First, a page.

The development of insulin resistance with aging in the PTG+/– mice suggests that the attenuation of glycogen synthesis may produce a progressive repartitioning of energy into lipid in muscle. The accumulation of intramyocellular lipid has been implicated as a causal factor in the development of insulin resistance in both rodents and humans (28–31). Indeed, both mouse models (32) and humans (33) with lipodystrophy undergo lipid accumulation in muscle that can be reversed by treatment with hormones such as leptin that increase lipid oxidation. In this regard, the levels of serum leptin are elevated in aged PTG+/– mice, perhaps suggesting peripheral leptin resistance, although this hyperleptinemia occurs without increases in body weight or epididymal fat pad mass. Although hyperleptinemia and leptin resistance usually correlate with obesity, it can occur independently of increased fat mass during aging (34, 35). The increases in muscle triglyceride content, fasting serum triglycerides, and fasting FFAs observed in PTG+/– mice correlate well with the insulin resistance, as seen in other mouse models (29, 36–40). Although the mechanisms by which increases in intramyocellular lipid contribute to insulin resistance remain unknown, correlations have been observed between these states and decreased tyrosine phosphorylation of insulin receptor substrates (26, 27, 41–43). In this regard, the tyrosine phosphorylation of IRS-1 and the downstream activation of Akt were decreased in muscle of aged PTG+/– mice. These observations provide a mechanistic link between decreased whole-body glycogen stores and an attenuation of insulin signaling, leading to the development of insulin resistance with aging.
The hyperleptinemia in aged PTG+/– mice may also contribute to the observed increase in heart mass. Leptin is also known to affect sympathetic nerve activity and arterial pressure (44–46). It has been demonstrated that the sympathetic actions of leptin can be maintained or even elevated during the compensatory hyperleptinemia of leptin resistance (47, 48). This selective leptin resistance may allow for the development of hypertension and cardiac hypertrophy during hyperleptinemia, while the metabolic effects of leptin are impaired.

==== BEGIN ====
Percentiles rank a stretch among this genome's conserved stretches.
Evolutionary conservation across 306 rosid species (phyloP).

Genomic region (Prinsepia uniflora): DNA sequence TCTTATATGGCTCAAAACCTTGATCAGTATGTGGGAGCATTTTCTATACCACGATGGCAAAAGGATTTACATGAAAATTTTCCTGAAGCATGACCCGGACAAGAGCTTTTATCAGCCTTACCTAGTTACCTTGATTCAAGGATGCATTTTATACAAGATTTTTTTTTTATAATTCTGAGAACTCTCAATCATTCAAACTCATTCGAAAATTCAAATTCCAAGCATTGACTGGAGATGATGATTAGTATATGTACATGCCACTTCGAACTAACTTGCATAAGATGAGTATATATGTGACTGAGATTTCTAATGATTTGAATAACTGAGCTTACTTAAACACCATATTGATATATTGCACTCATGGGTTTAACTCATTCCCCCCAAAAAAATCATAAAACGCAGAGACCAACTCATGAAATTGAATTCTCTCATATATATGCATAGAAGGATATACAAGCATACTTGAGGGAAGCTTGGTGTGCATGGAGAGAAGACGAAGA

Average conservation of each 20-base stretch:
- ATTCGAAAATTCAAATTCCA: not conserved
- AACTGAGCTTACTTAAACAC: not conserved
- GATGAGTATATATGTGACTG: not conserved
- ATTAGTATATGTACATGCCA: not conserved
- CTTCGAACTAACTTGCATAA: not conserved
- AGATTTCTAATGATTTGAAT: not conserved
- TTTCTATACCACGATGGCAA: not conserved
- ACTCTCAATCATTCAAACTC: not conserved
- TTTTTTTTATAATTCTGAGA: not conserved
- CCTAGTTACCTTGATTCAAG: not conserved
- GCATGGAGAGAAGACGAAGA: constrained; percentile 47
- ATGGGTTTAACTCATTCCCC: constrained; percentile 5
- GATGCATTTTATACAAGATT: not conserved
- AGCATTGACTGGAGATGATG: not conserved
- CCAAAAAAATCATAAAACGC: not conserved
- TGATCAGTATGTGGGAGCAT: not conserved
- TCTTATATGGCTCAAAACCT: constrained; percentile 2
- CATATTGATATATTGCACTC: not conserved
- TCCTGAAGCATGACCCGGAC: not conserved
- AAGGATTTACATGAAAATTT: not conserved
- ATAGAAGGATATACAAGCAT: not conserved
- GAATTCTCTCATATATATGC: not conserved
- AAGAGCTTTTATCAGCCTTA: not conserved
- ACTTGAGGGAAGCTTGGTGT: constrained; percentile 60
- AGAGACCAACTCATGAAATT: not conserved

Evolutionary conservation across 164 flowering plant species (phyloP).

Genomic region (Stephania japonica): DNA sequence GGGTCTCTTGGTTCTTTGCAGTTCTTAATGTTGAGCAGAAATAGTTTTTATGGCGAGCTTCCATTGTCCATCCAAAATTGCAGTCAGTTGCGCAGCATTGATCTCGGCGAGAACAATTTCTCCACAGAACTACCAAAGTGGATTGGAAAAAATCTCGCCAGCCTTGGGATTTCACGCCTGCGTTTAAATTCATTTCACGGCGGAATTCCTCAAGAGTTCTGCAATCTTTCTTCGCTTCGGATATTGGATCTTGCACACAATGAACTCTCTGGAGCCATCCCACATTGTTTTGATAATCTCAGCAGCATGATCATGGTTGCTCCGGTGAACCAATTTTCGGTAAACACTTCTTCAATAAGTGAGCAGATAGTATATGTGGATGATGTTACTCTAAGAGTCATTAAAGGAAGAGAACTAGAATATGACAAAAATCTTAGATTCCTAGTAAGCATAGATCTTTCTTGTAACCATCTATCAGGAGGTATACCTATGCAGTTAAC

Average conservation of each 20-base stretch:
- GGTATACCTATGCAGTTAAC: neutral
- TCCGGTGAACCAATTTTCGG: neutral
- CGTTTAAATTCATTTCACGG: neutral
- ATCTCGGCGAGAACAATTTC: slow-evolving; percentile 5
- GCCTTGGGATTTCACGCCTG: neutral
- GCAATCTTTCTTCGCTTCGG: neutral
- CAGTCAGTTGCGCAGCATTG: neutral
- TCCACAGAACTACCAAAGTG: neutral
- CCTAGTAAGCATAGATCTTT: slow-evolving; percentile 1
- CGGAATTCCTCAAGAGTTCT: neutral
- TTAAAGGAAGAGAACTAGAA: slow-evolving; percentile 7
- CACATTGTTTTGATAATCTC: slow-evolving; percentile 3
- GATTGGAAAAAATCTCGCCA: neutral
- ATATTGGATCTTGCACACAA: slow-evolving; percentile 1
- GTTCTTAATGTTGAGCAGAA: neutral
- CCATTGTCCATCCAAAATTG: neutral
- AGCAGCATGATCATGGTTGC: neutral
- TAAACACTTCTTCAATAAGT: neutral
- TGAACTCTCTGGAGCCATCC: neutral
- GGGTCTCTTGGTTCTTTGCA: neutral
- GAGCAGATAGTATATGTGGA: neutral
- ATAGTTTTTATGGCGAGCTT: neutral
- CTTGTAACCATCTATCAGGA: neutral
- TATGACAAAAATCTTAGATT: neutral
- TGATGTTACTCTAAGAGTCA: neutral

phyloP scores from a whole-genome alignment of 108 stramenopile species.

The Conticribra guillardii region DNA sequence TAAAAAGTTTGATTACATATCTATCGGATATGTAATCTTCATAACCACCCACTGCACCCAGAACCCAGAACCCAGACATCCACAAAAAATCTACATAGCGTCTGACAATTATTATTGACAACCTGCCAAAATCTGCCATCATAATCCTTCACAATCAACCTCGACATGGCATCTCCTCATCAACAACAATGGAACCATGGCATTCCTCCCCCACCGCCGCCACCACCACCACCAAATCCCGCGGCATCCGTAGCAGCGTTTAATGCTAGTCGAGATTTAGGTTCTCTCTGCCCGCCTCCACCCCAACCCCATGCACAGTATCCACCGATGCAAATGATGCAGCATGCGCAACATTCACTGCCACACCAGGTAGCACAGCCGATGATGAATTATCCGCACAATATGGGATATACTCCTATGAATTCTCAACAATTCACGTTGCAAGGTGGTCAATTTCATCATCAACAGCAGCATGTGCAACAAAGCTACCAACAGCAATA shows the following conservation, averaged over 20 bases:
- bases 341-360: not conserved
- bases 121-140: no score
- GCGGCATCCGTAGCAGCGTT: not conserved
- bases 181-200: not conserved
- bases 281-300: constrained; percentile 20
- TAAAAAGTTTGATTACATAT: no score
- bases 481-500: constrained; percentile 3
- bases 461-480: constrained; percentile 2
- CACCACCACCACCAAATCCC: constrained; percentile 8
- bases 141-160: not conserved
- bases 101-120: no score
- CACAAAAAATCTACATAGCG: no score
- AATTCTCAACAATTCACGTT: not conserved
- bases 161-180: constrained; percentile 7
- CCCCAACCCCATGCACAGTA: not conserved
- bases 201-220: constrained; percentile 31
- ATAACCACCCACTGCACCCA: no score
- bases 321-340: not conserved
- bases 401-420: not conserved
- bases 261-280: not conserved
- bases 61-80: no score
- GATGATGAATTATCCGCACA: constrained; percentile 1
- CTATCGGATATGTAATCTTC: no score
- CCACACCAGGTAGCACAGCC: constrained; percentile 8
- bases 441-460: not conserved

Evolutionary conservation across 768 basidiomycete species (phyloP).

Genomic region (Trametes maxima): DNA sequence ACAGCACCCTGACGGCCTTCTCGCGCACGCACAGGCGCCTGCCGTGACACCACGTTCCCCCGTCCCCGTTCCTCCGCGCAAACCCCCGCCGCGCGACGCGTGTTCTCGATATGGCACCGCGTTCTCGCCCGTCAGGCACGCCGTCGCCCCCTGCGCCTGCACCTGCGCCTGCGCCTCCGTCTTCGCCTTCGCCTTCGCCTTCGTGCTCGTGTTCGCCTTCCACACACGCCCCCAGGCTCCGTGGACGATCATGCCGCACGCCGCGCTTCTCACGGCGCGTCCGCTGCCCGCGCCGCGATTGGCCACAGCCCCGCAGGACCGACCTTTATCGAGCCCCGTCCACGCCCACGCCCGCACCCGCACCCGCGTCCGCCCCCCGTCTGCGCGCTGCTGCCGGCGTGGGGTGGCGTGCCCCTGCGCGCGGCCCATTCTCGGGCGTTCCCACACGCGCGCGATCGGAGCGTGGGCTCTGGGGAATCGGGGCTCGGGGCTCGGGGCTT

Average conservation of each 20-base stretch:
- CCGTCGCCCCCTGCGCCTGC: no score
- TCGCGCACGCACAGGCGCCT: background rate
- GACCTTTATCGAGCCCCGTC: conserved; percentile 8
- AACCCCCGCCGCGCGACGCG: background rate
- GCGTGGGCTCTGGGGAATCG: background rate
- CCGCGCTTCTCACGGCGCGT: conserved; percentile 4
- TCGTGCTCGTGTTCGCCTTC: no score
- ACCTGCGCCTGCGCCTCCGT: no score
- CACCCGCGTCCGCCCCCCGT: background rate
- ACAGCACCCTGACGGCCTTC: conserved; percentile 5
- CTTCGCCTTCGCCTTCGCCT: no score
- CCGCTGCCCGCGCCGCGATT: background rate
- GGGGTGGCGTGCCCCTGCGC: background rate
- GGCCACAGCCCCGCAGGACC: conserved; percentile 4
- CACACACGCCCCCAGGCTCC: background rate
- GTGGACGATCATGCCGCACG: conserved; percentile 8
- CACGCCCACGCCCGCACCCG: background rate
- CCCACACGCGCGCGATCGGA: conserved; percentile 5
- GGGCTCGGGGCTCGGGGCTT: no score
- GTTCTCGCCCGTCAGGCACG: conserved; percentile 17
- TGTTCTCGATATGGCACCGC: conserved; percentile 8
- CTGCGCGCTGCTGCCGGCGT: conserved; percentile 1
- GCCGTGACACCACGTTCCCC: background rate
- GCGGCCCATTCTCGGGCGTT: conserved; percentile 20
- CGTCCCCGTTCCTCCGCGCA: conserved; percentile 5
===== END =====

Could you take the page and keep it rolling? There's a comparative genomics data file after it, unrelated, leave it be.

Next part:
Alterations in lipid metabolism during states of glycogen depletion have been observed in several clinical models. Severe liver glycogen depletion brought about by rare mutations in the glycogen synthase gene can result in elevations in fasting ketone bodies and FFAs, a condition known as glycogen storage disease type 0 (49–52). Additionally, post-marathon runners, who exhibit moderately decreased muscle glycogen stores, become transiently insulin resistant and display decreased whole-body glucose uptake. This is likely due to an adaptive response in fuel homeostasis in which lipid oxidation is increased under conditions of the euglycemic-hyperinsulinemic clamp (53).
Studies in cases of early-onset insulin resistance revealed that the first detectable abnormality in insulin action lies in the storage of glucose as glycogen (54–56). Although it is likely that these observations were reflective of decreased glucose uptake in insulin-resistant subjects, glycogen synthesis is typically diminished in patients with type 2 diabetes and may represent a critical event in the pathophysiology of the disease. The PTG+/– mouse represents an interesting variation and a new model of this syndrome, in which the attenuation of glycogen synthesis per se does not directly produce insulin resistance, but rather generates a gradual attenuation of insulin signaling, probably through the redirection of fuel substrates into lipid. Moreover, the data presented here demonstrate that scaffolding proteins play a key permissive role in insulin action in a physiological setting. Future studies will focus on the molecular mechanisms underlying the dephosphorylation of glycogen synthase in response to insulin and on the role of PTG in this important metabolic event.
We thank Matthew J. Brady, Polly Hansen, Jon Winnay, and Ken Coker for technical advice and helpful discussions. We also thank Yoko Okamoto, Mei Zhang, Daniel Romain, Amanda Kalen, Emily Lampe, and Janet Hwang for excellent technical assistance. Sean M. Crosson is the recipient of Canadian Institutes of Health Research postdoctoral fellowship MFE-47644. This work has been funded by NIH grant DK-60597 to Alan R. Saltiel.
See the related Commentary beginning on page 1282.
John Printen’s present address is: EST-BIO UK, AstraZeneca Pharmaceuticals, Macclesfield, Cheshire, England, United Kingdom.
Jeffrey E. Pessin’s present address is: Department of Pharmacological Sciences, State University of New York—Stony Brook, Stony Brook, New York, USA.
Conflict of interest: The authors have declared that no conflict of interest exists.
Nonstandard abbreviations used: protein phosphatase 1α (PP1α); protein targeting to glycogen (PTG).